The problem with the film is that it is far to driven by ticking boxes of people and events. As a result it doesn't flow so much as it does introduce people and things in a way that the audience will recognise. This is all well and good but it breaks up the film as a dramatic piece for example with Lil' Kim, she is not allowed to just be part of the story, no, when she is introduced we even get a shot of her name badge so we can all be sure from the start as to who she is. It is like this with events as well, and the dialogue is surprisingly expositional in its nature with far too many characters seemed to be talking just for the sake of filling in blanks or moving to the next scene. As a sort of summary of Biggie's career this is fine I suppose but when it comes to caring about the characters then it does hurt it quite bad.
Not that the film is overly concerned with the characters because the events-driven script doesn't really have any. Before anyone messages me with insults, I can see that there are physically people on the screen there, doing and saying things as these people, but in terms of character development and depth there is none. Nobody ever feels real partly because of the dialogue but also because the material doesn't give anybody room to develop. This is best seen in the "second-tier" characters such as Puffy and the many women in Biggie's life but it comes over differently with Biggie himself. Contrary to his musical personae, the film does not play up the negative side of Biggie's life too much. It cannot completely hide it though and we do get lots of infidelity and things like him happily selling crack to a pregnant woman. However all of these things tend to be deliberately cancelled out later on in some daft and unnecessary scenes. For example we get to see the crack user years later, fine and playing with her child (also fine) and of course much is put right by conversations, commitments and phone calls on the night that he gets killed. Such things damage the film further as both a record and as a dramatic film I didn't want "warts & all" but an edge of realism and criticism (where warranted) would have been good.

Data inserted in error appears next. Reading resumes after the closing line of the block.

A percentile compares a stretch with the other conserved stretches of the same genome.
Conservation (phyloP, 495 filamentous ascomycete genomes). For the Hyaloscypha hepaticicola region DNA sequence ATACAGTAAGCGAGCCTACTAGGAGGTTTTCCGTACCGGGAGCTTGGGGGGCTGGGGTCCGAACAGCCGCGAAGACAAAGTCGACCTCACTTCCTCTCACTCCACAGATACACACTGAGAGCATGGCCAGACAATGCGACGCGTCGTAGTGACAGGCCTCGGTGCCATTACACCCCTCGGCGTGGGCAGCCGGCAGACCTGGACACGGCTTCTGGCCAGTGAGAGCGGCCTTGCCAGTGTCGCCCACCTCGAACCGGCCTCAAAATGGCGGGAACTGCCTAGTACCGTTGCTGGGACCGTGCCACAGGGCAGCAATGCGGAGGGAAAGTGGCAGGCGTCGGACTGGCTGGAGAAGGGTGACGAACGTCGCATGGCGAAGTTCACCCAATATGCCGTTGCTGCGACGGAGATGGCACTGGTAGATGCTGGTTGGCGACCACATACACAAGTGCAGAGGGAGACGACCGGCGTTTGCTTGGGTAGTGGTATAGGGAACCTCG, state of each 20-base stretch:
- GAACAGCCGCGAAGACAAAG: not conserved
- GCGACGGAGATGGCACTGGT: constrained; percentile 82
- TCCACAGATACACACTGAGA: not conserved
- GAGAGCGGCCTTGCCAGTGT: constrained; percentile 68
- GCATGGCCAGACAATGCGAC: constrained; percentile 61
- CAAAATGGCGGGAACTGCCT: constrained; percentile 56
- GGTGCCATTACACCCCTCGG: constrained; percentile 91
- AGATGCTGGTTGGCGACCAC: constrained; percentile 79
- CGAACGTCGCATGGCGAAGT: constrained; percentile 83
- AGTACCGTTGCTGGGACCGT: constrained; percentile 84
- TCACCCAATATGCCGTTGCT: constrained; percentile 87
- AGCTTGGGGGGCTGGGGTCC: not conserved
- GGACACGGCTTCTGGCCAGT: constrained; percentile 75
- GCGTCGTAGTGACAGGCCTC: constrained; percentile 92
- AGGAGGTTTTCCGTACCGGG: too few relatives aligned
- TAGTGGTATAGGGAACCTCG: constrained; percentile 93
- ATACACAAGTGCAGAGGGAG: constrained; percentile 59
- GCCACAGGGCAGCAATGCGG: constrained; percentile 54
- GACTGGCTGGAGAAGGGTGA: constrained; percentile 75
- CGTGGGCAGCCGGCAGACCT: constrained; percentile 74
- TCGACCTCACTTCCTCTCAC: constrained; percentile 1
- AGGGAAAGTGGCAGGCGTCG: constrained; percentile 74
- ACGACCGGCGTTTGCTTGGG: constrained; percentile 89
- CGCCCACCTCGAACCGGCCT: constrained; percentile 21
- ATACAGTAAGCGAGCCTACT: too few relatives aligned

It might be them or it might be the material but either way, the cast are not that great. Woolard does a solid impersonation of Biggie and deal well with the material but he has nowhere to go with his character other than the specifics of the scene there is not a man inside his performance so much as an image of a man. Luke and Bassett are both very talented actors but neither gets to showcase that here indeed Luke is only memorable for how well he nails Puffy's dancing style. Naughton's Lil Kim sticks in the mind for reasons other than her performance (although again as an impression it is good enough for here). Smith, Ringgold, Mackie and others just do the basics as the film gives them no other options.
The end result is a film that looks good and covers a lot of ground but doesn't work as a dramatic film. The people and events are there but they are only ever names and things that happen never real people or events that come from the story. The cast turn in solid but not that good performances accordingly but nobody can raise it beyond what it is. Not "bad" generally but just really lacking over what I would have expected from a biopic.